Meanwhile, Syria’s Kurds have handed back 12 children of alleged Daesh members to their mothers from Iraq’s Yazidi minority.
“The children, aged two to five, were all born to Yazidi mothers and fathered by Daesh members. They were handed over to their mothers” on Thursday, said Syrian Kurdish official Zeyneb Saroukhan.
Dozens of Yazidi women and girls survived sex slavery at the hands of Daesh in Syria and have since returned to Iraq, but many were forced to leave their children behind or risk being shunned by their community.
Saroukhan said this was the first time children had been given back to their mothers.
Daesh abducted thousands of Yazidi women and girls from their ancestral Iraqi home of Sinjar in 2014, then enslaved, raped, or married them off by force to terrorists, including in Syria.
US-backed Syrian Kurdish fighters say they have rescued dozens during their years of battles against Daesh that led to their 2019 territorial defeat.
But while the Yazidi community welcomed those survivors back to northern Iraq, that compassion was not extended to their children.
Saroukhan said it had been the Syrian Kurdish authorities’ duty to look after the children until their mothers asked for them.
Yazidi women and children have previously returned from Syria to Iraq, but many of those abducted remain missing.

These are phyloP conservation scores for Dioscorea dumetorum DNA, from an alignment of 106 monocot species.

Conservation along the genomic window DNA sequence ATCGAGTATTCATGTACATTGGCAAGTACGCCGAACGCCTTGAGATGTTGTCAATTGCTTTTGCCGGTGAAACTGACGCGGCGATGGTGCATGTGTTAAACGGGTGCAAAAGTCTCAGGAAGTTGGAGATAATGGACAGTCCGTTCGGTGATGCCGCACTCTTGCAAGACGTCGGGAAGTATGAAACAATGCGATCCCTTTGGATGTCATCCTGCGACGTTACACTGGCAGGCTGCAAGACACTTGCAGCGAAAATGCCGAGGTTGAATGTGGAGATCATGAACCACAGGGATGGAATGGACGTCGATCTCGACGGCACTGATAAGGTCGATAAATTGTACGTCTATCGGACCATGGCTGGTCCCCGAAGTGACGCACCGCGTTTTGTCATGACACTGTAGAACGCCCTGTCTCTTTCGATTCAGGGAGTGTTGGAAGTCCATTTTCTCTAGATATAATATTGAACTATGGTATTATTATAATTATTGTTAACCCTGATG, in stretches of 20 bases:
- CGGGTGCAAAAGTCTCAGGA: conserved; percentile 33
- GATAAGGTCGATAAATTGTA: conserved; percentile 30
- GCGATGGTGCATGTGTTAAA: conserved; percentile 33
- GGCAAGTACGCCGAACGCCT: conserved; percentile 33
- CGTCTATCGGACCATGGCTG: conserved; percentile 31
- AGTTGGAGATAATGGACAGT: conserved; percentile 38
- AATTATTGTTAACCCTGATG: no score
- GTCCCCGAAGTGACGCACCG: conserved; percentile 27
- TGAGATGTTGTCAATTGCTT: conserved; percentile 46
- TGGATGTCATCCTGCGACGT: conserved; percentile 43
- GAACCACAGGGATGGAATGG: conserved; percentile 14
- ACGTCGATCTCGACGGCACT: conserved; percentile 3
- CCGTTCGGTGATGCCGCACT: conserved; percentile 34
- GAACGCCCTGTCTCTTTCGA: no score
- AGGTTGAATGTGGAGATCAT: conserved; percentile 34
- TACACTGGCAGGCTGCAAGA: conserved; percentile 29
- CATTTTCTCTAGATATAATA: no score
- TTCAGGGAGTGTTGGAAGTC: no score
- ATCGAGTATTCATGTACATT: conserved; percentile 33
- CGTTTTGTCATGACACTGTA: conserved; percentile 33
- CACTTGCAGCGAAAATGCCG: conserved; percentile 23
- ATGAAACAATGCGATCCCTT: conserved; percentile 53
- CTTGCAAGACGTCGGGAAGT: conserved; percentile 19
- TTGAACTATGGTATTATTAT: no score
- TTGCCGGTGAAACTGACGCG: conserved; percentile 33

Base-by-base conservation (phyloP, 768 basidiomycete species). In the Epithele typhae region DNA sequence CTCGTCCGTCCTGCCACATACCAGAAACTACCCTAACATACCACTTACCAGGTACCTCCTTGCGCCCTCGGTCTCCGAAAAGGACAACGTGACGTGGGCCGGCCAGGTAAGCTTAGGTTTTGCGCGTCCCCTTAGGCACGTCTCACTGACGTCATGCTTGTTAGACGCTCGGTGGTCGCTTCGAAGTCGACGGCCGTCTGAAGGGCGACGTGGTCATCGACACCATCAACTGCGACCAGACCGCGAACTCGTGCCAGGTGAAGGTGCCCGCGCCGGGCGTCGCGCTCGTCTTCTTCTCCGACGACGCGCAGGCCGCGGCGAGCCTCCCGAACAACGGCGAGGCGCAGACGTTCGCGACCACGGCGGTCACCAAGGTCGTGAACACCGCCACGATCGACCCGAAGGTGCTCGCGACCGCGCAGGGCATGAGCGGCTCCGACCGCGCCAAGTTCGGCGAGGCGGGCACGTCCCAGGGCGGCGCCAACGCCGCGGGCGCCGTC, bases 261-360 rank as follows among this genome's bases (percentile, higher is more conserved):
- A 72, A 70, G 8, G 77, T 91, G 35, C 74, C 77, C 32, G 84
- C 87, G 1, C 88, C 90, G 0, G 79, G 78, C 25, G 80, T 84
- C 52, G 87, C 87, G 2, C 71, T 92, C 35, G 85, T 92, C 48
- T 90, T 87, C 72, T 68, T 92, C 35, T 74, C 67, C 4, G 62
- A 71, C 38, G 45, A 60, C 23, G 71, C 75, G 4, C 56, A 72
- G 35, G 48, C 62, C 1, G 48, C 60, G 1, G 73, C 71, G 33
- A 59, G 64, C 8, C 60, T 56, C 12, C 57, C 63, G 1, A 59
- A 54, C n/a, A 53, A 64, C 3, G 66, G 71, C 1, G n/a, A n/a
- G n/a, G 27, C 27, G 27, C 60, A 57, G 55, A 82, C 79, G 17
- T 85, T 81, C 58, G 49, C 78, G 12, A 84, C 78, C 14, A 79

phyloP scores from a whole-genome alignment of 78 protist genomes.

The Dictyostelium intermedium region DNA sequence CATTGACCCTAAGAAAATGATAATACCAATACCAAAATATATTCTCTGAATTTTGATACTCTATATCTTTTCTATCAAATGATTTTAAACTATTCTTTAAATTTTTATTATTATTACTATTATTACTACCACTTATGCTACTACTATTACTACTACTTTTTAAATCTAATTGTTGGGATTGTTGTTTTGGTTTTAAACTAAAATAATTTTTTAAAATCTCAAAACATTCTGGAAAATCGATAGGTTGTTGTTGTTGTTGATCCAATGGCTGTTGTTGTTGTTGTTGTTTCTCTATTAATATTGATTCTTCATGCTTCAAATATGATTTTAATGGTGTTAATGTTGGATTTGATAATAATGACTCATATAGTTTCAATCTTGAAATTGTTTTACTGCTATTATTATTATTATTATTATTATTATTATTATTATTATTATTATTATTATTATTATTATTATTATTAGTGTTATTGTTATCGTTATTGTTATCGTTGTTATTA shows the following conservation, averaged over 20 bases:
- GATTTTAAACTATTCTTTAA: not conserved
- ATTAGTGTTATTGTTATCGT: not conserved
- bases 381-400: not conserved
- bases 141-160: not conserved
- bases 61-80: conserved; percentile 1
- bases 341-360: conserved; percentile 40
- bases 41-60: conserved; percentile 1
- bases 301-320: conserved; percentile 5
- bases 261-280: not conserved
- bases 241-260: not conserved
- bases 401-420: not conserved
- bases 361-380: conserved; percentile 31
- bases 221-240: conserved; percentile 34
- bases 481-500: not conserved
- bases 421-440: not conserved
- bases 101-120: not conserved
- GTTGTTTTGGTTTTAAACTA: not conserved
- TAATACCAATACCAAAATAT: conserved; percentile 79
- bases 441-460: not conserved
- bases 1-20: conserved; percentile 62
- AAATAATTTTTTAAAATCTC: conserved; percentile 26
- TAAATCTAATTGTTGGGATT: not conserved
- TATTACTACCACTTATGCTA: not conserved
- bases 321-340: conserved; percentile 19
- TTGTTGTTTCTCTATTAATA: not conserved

In May last year, a then 17-year-old Yazidi girl abducted by Daesh returned to Iraq after the coronavirus lockdown in Syria delayed her homecoming.
In 2019, Syria’s Kurds repatriated 25 women and children.

 


Israel says will help ensure a ‘new’ Iran deal protects interests

Israel says will help ensure a ‘new’ Iran deal protects interests
Updated 11 April 2021

Israel says will help ensure a ‘new’ Iran deal protects interests

Israel says will help ensure a ‘new’ Iran deal protects interests
  • Gantz hopes Israeli security would be safeguarded under any renewed nuclear deal
  • Austin was making the first visit to Israel by a senior Biden administration official

TEL AVIV: Israel will work with Washington to ensure any “new agreement” on Iran’s nuclear program will safeguard regional security, Defense Minister Benny Gantz told his US counterpart Lloyd Austin on Sunday.
The comments came as Austin made the first high-level US trip to Israel since talks resumed on reviving the 2015 Iran nuclear accord, which the Jewish state fiercely opposed.
Gantz said “we will work closely with our American allies to ensure that any new agreement with Iran will secure the vital interests of the world and the United States, prevent a dangerous arms race in our region and protect the State of Israel.”